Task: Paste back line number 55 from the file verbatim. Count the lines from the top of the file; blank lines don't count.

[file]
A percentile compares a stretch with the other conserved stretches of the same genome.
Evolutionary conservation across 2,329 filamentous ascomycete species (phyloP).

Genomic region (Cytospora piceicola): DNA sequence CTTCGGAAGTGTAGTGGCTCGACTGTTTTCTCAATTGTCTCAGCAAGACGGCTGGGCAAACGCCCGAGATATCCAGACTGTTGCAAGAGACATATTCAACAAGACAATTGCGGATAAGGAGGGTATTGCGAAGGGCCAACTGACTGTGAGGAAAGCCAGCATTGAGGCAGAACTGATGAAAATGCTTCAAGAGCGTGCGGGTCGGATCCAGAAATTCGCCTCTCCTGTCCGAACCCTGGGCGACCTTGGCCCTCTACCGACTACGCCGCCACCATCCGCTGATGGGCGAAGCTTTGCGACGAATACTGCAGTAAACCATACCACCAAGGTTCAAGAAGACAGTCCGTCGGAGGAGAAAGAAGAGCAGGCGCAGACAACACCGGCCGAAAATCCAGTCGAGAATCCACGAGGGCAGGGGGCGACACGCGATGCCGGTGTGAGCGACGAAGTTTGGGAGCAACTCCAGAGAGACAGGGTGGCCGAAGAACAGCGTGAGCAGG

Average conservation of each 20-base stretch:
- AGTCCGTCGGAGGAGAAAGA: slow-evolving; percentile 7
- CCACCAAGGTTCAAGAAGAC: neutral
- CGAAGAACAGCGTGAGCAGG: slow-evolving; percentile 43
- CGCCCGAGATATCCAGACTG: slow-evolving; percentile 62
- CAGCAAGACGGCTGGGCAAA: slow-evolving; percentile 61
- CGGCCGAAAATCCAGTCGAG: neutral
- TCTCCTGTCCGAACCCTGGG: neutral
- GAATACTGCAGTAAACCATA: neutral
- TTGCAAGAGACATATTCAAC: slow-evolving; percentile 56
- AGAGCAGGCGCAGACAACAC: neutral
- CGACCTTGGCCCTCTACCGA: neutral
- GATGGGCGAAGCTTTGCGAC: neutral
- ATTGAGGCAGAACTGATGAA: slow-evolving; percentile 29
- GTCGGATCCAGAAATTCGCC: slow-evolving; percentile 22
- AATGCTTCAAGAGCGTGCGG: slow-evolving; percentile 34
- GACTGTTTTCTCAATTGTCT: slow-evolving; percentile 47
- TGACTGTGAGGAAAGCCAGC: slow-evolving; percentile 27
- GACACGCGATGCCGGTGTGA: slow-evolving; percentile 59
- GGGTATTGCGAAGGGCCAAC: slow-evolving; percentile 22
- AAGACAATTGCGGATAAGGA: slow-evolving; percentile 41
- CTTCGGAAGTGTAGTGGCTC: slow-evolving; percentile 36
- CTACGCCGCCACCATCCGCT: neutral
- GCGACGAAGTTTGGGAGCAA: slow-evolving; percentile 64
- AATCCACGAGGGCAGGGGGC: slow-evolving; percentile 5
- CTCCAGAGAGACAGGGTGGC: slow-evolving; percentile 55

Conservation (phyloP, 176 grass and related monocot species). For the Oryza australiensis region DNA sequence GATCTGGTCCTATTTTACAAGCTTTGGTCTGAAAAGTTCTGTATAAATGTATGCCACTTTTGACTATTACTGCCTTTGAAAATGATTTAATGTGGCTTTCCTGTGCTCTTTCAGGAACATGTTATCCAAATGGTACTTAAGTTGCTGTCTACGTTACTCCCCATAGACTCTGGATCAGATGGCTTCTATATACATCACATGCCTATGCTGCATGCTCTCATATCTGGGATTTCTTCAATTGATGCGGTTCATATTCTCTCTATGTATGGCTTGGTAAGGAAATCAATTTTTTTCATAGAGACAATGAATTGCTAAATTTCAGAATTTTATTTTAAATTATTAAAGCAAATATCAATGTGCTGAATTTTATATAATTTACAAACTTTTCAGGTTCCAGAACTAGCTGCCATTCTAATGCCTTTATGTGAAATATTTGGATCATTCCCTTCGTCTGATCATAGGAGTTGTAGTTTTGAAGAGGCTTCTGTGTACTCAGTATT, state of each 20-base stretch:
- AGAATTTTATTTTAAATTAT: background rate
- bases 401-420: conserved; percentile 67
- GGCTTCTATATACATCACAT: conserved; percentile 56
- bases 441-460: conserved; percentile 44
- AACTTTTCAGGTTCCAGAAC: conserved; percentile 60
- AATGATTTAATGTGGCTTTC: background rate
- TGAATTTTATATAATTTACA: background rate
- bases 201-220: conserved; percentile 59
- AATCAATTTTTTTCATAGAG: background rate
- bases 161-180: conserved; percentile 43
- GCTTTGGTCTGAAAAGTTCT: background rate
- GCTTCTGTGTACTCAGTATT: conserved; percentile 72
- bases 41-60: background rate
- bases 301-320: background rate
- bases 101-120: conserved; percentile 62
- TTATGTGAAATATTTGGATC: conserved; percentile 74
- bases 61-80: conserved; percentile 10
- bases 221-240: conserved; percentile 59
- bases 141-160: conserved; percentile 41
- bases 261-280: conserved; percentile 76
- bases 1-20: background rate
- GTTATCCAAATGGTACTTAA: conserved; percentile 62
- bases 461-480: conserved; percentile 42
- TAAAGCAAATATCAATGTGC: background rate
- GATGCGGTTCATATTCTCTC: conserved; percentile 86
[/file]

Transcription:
- GATGCGGTTCATATTCTCTC: conserved; percentile 86